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Great Dane

The Great Dane is often called the “Apollo of dogs,” after the Greek god of the sun, which is the brightest fixture in the sky. Great Danes are gentle giants whose imposing appearance contradicts their sweet, friendly, loving nature. They are known for craving physical affection from their owners, nudging them with their big heads to be petted. Some even think they are lapdogs!

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Animalia Team
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    Country of Origin

    Germany

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    Breed Group

    Working Group

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    Height

    Male 30-32 In

    Female 28-30 In

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    Weight

    Male 140-175 Ib

    Female 110-140 Ib

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    Life Span

    7-10 years

In a Nutshell

Great Danes are incredibly eager to please, making them easy to train, and they love to play with kids with whom they are gentle. They are excellent house dogs but need a lot of indoor space to move around. Their tails may sweep your coffee table clean; remember, they can easily reach the kitchen counter. They need exercise but not a huge yard – although they’d enjoy one. If you have a yard, don’t fret, they’re not big on jumping, so a 6-foot fence should keep them in.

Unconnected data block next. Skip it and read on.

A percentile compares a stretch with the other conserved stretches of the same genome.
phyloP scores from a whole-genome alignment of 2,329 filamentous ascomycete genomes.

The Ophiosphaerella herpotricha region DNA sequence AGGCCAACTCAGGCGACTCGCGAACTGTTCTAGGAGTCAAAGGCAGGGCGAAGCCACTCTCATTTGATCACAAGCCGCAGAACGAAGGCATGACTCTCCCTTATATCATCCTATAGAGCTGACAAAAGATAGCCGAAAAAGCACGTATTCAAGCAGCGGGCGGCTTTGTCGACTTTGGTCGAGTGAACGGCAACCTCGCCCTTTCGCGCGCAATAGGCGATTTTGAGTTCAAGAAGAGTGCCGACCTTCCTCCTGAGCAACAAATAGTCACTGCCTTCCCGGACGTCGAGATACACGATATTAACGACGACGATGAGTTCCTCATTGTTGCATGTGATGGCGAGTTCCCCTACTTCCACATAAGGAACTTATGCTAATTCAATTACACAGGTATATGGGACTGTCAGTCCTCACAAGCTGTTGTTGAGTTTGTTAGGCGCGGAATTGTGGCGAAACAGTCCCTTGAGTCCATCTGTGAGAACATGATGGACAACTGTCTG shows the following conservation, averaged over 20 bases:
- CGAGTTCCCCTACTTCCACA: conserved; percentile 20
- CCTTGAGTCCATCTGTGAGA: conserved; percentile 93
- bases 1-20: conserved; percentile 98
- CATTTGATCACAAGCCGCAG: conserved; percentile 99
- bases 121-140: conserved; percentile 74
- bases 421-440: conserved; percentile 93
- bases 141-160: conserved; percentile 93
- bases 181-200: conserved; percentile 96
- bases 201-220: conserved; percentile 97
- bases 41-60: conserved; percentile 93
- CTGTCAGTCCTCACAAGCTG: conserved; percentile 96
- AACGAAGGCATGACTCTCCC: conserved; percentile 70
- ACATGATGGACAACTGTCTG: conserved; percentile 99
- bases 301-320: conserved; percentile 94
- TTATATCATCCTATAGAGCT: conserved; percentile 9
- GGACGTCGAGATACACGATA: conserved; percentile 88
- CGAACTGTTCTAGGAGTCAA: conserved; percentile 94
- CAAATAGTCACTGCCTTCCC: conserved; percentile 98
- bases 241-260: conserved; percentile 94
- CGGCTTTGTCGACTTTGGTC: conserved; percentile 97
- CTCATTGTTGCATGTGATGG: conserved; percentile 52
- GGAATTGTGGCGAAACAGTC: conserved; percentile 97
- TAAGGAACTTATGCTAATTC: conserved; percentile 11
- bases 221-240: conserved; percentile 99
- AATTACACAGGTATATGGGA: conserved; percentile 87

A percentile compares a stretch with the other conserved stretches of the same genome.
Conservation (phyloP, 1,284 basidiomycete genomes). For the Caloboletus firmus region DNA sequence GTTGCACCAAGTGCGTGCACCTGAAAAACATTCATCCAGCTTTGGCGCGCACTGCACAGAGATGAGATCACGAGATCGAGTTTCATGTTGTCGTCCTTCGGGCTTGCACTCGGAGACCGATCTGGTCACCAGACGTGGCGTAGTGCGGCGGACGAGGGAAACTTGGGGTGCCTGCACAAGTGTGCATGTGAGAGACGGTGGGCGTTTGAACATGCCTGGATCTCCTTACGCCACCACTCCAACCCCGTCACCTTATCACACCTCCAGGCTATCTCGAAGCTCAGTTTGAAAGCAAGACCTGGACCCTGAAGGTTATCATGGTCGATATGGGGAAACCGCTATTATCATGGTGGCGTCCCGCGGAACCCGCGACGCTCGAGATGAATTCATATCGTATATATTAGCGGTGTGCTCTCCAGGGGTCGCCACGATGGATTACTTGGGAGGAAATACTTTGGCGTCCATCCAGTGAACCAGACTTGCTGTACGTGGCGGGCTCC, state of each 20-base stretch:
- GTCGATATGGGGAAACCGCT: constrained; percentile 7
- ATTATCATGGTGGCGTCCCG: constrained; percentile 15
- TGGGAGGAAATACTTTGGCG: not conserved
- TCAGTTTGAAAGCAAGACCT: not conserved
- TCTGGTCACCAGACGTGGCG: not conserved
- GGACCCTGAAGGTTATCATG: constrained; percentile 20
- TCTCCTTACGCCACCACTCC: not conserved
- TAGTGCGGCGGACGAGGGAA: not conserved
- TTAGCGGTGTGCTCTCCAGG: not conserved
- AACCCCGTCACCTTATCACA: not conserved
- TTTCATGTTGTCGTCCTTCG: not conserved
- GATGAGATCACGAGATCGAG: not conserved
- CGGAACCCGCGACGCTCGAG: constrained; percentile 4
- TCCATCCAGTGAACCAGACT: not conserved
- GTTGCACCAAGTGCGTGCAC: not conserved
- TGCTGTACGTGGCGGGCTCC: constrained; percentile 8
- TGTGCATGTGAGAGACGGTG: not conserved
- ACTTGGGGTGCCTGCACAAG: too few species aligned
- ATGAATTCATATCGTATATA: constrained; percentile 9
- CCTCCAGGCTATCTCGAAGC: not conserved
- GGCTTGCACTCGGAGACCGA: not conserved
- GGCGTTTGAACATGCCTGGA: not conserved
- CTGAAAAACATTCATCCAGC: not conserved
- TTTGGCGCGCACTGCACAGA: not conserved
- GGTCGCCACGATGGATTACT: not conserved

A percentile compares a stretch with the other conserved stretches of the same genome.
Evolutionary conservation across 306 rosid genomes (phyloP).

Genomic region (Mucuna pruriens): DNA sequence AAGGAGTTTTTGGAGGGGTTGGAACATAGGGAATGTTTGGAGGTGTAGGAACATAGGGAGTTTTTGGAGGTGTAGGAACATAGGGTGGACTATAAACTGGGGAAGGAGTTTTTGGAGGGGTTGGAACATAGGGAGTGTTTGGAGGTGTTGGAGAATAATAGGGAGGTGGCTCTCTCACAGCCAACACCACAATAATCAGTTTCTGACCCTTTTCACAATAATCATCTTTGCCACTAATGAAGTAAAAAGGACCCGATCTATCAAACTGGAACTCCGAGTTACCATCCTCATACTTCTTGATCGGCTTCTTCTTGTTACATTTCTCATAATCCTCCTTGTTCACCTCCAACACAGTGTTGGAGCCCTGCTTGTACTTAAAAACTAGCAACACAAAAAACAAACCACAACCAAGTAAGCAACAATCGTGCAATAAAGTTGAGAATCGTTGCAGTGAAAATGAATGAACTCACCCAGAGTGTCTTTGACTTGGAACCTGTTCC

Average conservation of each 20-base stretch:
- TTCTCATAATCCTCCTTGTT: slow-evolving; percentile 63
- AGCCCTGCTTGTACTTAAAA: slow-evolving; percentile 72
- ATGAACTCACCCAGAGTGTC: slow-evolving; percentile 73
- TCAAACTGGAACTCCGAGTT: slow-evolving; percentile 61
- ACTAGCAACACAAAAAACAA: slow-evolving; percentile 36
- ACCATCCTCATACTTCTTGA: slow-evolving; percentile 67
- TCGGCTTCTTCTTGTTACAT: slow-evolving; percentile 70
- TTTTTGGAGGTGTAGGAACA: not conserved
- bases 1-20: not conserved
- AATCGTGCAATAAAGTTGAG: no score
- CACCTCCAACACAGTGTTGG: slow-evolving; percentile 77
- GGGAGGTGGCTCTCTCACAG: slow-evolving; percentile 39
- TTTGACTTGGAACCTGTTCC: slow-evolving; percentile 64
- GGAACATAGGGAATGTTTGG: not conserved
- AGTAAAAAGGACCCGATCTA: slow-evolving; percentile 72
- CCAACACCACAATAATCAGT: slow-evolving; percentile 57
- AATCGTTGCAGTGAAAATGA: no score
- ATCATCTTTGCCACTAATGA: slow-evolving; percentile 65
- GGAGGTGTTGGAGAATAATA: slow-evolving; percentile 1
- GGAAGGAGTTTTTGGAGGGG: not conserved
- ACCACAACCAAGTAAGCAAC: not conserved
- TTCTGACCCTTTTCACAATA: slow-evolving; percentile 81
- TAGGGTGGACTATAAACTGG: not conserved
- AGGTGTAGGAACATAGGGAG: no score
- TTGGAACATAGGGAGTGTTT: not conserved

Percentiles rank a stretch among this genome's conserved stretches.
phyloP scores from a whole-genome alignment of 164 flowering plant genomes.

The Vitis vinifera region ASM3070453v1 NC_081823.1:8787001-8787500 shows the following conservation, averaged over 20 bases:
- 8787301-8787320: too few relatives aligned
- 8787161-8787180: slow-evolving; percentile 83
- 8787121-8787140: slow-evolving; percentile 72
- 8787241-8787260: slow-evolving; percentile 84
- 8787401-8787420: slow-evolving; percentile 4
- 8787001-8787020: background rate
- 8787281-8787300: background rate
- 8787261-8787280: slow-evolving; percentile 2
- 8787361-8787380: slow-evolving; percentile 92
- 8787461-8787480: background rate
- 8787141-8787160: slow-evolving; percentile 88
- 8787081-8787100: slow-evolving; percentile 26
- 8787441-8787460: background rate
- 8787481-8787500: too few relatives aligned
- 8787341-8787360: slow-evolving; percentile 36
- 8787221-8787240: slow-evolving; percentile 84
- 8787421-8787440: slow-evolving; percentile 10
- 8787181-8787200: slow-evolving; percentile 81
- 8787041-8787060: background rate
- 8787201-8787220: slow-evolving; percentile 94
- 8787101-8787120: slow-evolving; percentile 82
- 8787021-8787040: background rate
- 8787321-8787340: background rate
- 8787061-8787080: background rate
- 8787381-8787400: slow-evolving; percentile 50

If you’re worried they’ll eat you out of your salary, they don’t eat that much considering their size. Two things to consider, because of their size, they have relatively short life spans, so they will take up massive space in your heart, but sadly, not for too long. Secondly, although they’re a pure breed, you can find them in rescues and shelters, so adopt, don’t buy!

Life With a Great Dane

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Energy level

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Trainability Level

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Amount of Shedding

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Tendency of Barking

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Exercise Needs

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    Home Alone

    Couldn’t care less

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    Living Arrangements

    Apartment will do

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    Kid Friendly

    Yes

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    Pet Friendly

    Yes

Looks & Personality

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The Great Dane is a short-haired dog with a regal presence, elegant bearing, and considerable strength. The breed has a well-formed, powerful, and smoothly muscled body. Never seeming to stumble or appear clumsy, Great Danes move with a powerful, galloping gait. 

 

Great Danes generally get along with other dogs, non-canine pets, and familiar people. In fact, these are loving animals that are not aggressive and do not have a high prey drive. However, like any dog, they can become fearful or aggressive towards strangers and new environments if they are not properly socialized during their puppy years.